Notice to Authors

Due to the overwhelming number of submissions to IRRODL, the journal has already met its publication quota for 2019. As a result, for a period that will not exceed six months, IRRODL will no longer be accepting submissions after May 1, 2019. In order to improve our service to the academic community, and to ensure a six month review to publication cycle, IRRODL will be moving to a regularized publication schedule in 2020. More information will be provided later this year.

We thank our authors, reviewers, and readers for their unwavering and exceptional support in making our journal one of the world’s most successful, open access journals in the field of open and distributed learning.

Learning in a small, task–oriented, connectivist MOOC: Pedagogical issues and implications for higher education

  • Jenny Mackness
  • Marion Waite Oxford Brookes University
  • George Roberts Oxford Brookes University
  • Elizabeth Lovegrove Oxford Brookes University
Keywords: MOOCs, Open Academic Practice, Higher Education

Abstract

Despite the increase in massive open online courses (MOOCs), evidence about the pedagogy of learning in MOOCs remains limited. This paper reports on an investigation into the pedagogy in one MOOC - Oxford Brookes University’s ‘First Steps in Learning and Teaching in Higher Education’ MOOC (FSLT12).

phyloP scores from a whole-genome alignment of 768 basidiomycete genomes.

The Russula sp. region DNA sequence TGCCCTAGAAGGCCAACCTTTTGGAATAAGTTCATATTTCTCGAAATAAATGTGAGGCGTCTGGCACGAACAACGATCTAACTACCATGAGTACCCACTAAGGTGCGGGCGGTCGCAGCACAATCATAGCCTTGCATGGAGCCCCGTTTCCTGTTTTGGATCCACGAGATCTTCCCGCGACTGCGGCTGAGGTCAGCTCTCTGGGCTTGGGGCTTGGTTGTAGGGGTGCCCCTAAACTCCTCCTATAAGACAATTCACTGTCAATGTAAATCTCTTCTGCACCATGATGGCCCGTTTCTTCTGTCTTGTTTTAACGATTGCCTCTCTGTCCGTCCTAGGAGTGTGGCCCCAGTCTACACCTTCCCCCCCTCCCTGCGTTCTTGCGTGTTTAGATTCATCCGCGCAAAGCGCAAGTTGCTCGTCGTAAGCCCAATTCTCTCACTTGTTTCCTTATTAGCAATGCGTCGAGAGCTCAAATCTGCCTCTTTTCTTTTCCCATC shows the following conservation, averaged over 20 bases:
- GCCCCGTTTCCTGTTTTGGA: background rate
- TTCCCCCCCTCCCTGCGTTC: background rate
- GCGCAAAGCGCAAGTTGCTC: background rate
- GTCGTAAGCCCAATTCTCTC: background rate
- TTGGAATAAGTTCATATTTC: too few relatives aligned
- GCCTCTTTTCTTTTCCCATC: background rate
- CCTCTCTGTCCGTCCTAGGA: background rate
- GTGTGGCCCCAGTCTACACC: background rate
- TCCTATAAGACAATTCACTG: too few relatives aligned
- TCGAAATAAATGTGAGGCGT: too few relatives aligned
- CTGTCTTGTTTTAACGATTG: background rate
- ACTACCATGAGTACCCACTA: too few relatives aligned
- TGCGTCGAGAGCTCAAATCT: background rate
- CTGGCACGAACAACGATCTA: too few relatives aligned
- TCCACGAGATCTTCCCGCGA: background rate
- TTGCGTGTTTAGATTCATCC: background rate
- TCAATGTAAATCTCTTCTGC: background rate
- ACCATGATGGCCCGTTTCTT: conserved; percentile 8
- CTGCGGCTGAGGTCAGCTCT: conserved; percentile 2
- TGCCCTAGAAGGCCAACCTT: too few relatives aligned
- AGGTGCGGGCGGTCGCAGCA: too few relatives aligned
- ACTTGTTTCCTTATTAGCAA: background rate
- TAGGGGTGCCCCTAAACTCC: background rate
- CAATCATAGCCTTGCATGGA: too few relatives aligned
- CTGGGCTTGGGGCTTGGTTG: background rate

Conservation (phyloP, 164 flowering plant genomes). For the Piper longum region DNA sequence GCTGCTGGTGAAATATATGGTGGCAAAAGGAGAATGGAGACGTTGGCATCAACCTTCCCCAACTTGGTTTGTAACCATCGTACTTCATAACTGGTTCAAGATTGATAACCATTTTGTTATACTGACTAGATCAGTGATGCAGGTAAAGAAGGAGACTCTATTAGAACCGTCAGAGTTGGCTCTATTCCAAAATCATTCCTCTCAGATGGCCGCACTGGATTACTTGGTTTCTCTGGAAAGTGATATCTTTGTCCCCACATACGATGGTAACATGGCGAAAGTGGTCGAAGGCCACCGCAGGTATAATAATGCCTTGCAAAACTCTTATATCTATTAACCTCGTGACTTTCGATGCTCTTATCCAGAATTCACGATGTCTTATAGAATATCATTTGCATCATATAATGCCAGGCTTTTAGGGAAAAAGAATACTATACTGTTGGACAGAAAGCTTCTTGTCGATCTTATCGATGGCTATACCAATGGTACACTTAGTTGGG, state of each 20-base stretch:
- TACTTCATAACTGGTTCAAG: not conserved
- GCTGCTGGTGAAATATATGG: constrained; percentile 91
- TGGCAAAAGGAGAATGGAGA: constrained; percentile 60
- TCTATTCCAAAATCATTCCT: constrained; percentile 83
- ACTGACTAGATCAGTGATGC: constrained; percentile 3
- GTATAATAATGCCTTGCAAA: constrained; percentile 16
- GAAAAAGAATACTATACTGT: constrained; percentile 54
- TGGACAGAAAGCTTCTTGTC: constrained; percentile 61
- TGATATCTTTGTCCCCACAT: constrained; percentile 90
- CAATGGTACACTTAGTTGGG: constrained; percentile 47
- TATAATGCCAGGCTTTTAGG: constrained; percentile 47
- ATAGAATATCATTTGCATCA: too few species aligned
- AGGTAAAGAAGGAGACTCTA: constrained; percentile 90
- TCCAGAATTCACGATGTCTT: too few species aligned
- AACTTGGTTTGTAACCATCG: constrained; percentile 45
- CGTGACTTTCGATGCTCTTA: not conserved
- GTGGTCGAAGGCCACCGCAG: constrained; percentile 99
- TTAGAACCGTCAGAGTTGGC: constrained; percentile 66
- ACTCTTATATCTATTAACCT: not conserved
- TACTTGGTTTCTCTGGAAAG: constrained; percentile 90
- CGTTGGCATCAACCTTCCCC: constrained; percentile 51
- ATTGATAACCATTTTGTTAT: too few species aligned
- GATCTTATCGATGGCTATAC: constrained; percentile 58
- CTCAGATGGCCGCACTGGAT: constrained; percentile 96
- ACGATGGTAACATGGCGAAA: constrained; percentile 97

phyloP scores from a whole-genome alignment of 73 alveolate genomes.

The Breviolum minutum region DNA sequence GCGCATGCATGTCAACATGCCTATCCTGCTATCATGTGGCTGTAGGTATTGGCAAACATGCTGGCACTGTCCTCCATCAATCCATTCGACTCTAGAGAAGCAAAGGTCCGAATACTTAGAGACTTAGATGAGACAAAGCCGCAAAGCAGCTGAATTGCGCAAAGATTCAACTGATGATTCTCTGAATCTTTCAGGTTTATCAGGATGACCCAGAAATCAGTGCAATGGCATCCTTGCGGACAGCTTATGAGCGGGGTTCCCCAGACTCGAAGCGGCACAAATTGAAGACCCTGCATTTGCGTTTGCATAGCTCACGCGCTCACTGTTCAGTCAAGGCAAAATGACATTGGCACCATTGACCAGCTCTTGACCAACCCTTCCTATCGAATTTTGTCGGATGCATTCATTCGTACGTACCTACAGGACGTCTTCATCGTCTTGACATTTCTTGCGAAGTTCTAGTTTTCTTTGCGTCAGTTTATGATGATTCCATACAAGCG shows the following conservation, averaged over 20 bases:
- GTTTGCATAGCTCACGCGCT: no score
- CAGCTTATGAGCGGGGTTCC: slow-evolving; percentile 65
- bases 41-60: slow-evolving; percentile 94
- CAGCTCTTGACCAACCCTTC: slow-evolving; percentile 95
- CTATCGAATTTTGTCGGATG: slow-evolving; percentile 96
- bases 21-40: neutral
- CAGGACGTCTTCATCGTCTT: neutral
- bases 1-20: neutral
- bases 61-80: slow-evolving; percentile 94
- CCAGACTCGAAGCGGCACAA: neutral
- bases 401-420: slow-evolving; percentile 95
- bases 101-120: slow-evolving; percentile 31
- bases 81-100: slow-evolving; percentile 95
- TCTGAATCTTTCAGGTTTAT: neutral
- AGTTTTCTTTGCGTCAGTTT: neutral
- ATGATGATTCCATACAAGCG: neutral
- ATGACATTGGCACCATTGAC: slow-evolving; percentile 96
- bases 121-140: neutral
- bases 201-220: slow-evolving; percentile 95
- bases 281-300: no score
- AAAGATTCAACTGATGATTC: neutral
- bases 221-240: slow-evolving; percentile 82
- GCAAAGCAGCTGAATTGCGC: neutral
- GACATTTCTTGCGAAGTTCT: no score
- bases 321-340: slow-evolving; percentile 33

FSLT12 was an open and free professional development opportunity for people moving into HE teaching. It was a small course (200 participants registered from 24 countries) which was focused on introducing HE teaching skills, and, uniquely, to deliberately integrate open academic practice as a vital part of professional development for HE teachers. A qualitative, case-study approach was used in the research, based on surveys, interviews, and social media, to provide evidence about how people learned in this course and consider wider implications for teaching and learning in higher education.

The evidence shows that participants who completed the course were able to learn autonomously and navigate the distributed platforms and environments. The most challenging issues were acceptance of open academic practice and difficulty in establishing an academic identity in an unpredictable virtual environment. An interesting and significant feature of the course was the support for learners from a number of MOOC ‘veterans’ who served as role models and guides for less experienced MOOC learners.

The research shows that small task-oriented MOOCs can effectively support professional development of open academic practice.

Published
2013-09-30
How to Cite
Mackness, J., Waite, M., Roberts, G., & Lovegrove, E. (2013). Learning in a small, task–oriented, connectivist MOOC: Pedagogical issues and implications for higher education. The International Review of Research in Open and Distributed Learning, 14(4). https://doi.org/10.19173/irrodl.v14i4.1548
Section
Research Articles